There is research that supports this; here is a seminal study from 2013, and there are previous studies too: ncbi.nlm.nih.gov/pmc/articl...

    ........ this study was widely reported on Medscape, Cancer Network and elsewhere; here is a good commentary by Mike Scott  prostatecancerinfolink.net/... .

    This may also explain why true G3+3 disease shows a very low rate of metastasis. A Mayo study reported just 0.16% in a population of 14,000+ men.

    More recent research suggests that the genomic profile of these cells does change as the disease progresses. A mature G4 or 5 cell will eventually morph into a more resistant form and alter its genomic profile, although it will still appear as a 4 or 5. Some have suggested this happens faster with earlier exposure to multiple drugs.

    Onward & upwards, rd

  • In the papers you reference is the statement “Lavery and Droller(25) posit that Gleason patterns 3 and 4 represent separate cancer diatheses, and the faster proliferation of pattern 4 compared to 3 may explain the apparent evolution of pattern 3 to 4. Different risk factors (genetics or environmental) may lead separately to the development of Gleason grade 3 or grade 4 disease. (Please note the words “may explain the apparent evolution of pattern 3 to 4.” - again “evolution of pattern 3 to 4”).

    In fact, the entire study alludes to the fact that they cannot rule out that tumor patterns (Gleason Grades) can progress from one pattern/grade to a higher one, though they feel that even if they can, they do not do so on what could be considered a routine basis. Actually, rather than concern about grade increase from one to a higher is secondary, since the study is dealing more with the patient whose Gleason Score remains stable over time without grade increase that then enables better management of that patient’s cancer.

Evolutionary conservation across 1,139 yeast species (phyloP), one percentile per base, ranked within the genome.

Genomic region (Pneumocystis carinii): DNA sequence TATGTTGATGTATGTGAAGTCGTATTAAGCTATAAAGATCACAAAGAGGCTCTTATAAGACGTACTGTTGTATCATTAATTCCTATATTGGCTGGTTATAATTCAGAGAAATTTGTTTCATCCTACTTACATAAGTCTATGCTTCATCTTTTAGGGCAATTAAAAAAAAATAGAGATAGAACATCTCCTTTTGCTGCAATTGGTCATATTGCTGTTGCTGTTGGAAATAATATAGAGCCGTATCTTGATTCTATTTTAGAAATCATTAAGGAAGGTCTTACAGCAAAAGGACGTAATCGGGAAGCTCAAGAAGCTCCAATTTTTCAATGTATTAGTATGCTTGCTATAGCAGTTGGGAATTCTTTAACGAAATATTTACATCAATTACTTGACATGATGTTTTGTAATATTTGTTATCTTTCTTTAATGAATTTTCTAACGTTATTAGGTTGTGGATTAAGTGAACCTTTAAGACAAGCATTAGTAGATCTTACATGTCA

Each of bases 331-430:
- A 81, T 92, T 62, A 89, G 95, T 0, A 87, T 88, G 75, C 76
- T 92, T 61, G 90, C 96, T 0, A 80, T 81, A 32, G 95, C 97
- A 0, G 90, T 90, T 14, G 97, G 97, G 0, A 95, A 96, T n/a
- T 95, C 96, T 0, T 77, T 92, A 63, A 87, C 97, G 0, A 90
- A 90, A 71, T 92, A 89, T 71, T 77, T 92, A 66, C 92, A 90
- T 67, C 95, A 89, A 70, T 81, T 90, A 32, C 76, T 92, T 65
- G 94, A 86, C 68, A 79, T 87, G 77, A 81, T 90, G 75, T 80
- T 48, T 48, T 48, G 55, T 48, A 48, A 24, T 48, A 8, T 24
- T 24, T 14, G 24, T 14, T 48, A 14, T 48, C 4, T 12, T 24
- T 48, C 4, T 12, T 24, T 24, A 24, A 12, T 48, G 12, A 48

• Mr. Maack - the Lavery & Droller quote you cite precisely supports my point, namely G3's and G4's are different diatheses - a fancy word for 'conditions', I believe. They don't change from one to the other, but they do grow at different rates.

    This opinion is held by many eminent urologists and GU med oncs. If you hold otherwise, as you are entitled to do, your readers should be aware that opinion is in the minority.

    Changing Gleason scores are impacted by the speed at which the cells multiply; as Lavery & Droller posit - "faster proliferation of pattern 4 compared to 3 may explain the apparent evolution of pattern 3 to 4." That is the very point I made above.

    You and I both know enough men whose Gleason score HAS changed over time ...... not because the cells changed, but because they grew at differing speeds so the pattern got altered.